Pet partners: Perfect RV companions

Unlike vacation holiday air travelers, Recreation Vehicle owners are not limited to two pieces of luggage. They can conveniently take along just about anything they want on their trips — including their pets.

According to recreation vehicle industry numbers, more than half of RV owners — about 4.8 million — travel with at least one pet companion and, in fact, many take to the highway with two or more pet partners.

Full-time RVers Amy and Rob Burkert are doing just that. For almost four years the Burkerts have crisscrossed North America, covering more than 50,000 miles in their 2010 24-foot Winnebago View Class C motorhome. The two 40-somethng CPAs sold their Philadelphia house in 2009 to travel the country with Ty, their 9-year-old Shar-pei, and Buster, a 6-year-old German Shepherd.

Technology has allowed them to explore America’s backroads while continuing their consulting business and running the award-winning pet travel website Go Pet Friendly ( The site is an encyclopedia of travel advice and pet-friendly destination guides.

“It makes planning a trip with furry loved ones easy,” said Amy Burkert, “and vacationing with your entire `pack’ exciting and fun.”

The holiday season is no exception. “This is a fantastic time of the year,” said Burkert, “and with a bit of planning, taking your pets along for the family gatherings makes the experience even more enjoyable.”

Tips for RV Trips with Pets

1. Your pet’s safety is the first priority. Start by making sure your four-legged friends are secured when traveling down the highway. “Whether you decide to use a crate or carrier that has been fastened in place, or a safety harness that connects to the seat belts in your sofa or dinette, buckling your pet up in your RV is just as important as clicking your own seatbelt,” advised Burkert.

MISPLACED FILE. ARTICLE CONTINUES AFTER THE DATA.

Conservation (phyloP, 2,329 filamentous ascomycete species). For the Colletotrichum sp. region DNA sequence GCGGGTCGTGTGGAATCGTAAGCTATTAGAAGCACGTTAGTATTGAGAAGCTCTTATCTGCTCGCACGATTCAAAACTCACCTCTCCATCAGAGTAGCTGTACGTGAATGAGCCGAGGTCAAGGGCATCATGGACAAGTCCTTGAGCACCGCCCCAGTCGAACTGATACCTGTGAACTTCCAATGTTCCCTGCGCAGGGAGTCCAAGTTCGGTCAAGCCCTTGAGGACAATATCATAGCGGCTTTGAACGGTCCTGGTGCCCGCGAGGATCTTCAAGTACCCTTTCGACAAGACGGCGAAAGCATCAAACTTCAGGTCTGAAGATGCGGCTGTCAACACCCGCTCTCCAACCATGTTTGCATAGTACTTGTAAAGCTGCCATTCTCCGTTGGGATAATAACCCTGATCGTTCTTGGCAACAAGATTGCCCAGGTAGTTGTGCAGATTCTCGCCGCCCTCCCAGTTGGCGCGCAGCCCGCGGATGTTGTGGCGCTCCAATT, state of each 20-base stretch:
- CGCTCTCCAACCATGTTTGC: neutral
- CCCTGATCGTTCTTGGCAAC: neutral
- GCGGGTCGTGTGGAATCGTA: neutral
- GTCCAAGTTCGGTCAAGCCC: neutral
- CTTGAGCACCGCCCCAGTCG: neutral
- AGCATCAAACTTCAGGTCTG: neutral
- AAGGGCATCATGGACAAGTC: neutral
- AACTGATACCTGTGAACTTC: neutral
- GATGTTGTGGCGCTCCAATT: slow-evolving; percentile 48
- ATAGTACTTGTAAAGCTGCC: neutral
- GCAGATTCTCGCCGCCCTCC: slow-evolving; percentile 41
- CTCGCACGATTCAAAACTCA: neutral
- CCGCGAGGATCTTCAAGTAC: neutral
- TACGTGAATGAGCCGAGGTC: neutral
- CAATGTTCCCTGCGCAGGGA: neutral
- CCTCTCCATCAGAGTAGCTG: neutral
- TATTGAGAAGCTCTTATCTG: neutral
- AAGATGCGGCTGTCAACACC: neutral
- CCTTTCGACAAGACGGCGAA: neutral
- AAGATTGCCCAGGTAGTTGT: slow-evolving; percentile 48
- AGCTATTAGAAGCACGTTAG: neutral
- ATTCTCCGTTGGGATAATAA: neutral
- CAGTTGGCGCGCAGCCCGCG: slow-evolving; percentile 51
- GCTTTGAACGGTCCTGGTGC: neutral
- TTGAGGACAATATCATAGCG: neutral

2. The hustle and bustle of travel can be exhausting for everyone. “Be sure your pets have a peaceful place where they can go to relax and get away from it all,” said Burkert.

3. Feed and exercise your pets on their normal schedule. This alone can help reduce their anxiety. “Set an alarm to remind you of the moment your pets are expecting you to feed them,” said Burkert. “Use their daily walks as an opportunity to get a little one-on-one time.”

4. Vacation travels revolve around eating, drinking and merry making. “Spoiling our pets with food is a big temptation. A lot of the traditional fare, however, such as chocolate, raisins, macadamia nuts, onions, grapes and alcohol, can be toxic for your dog. Simply eating foods he is not used to can lead to gastrointestinal distress,” said Burkert.

5. Because you may be with people who are not used to having a pet around, it’s important to take a few precautions. “Dogs and cats can slip out an open door in a flash, so be sure that your pets’ ID tags are up-to-date with a phone number where you can be reached while you’re traveling,” said Burkert. “Also, in the event of an illness or injury, it’s helpful to have your pets’ medical records with you. Rather than lugging around a large file, take a paper copy of their current vaccination records and scan the rest of the information to an easy-to-pack USB drive.”

It has been reported that somewhere between 50 and 75 percent of pet parents plan to buy holiday gifts for their much loved pooch or kitty. Most will spend around $45, according to polls over the past five years. Amy Burkert of recommends road-tested products to keep your pet safe and comfortable.

1. iCalm Dog ( Over-excitement, anxiety and stress are common emotions around the holidays, even with pets. The iCalm Dog is a portable, rechargeable music player that fits in the palm of your hand. “Pre-loaded with four hours of music composed and arranged specifically to reduce canine anxiety, this is a must have for any pet parent who wants to help their dog relax anywhere,” said Burkert.

2. Freedom No-Pull Dog Harness ( “There is nothing that wears on a dog owner more than having their pooch constantly pulling at the end of the leash,” said Burkert. “Freedom No-Pull Harness fixes that problem in a snap. A martingale-type loop on the back of the harness quickly dissuades dogs from pulling, making the walk more enjoyable for everyone.”

3. Loft Dog Bed Duvet ( “Here’s the thing about dog beds in an RV,” said Burkert, “they get a lot of use and start to look worn way too soon. But, they’re expensive to replace. The perfect solution is the washable Loft Duvet Cover that zips around your dog’s old, stained bed and makes it look great again.”

4. Bella Treat Canister ( “Even the most particular pet parents will be pleased to display this stylish stainless steel treat canister on their RV’s kitchen counter,” said Burkert. “Put a little Velcro on the bottom and it will even stay put in the RV while on the road.”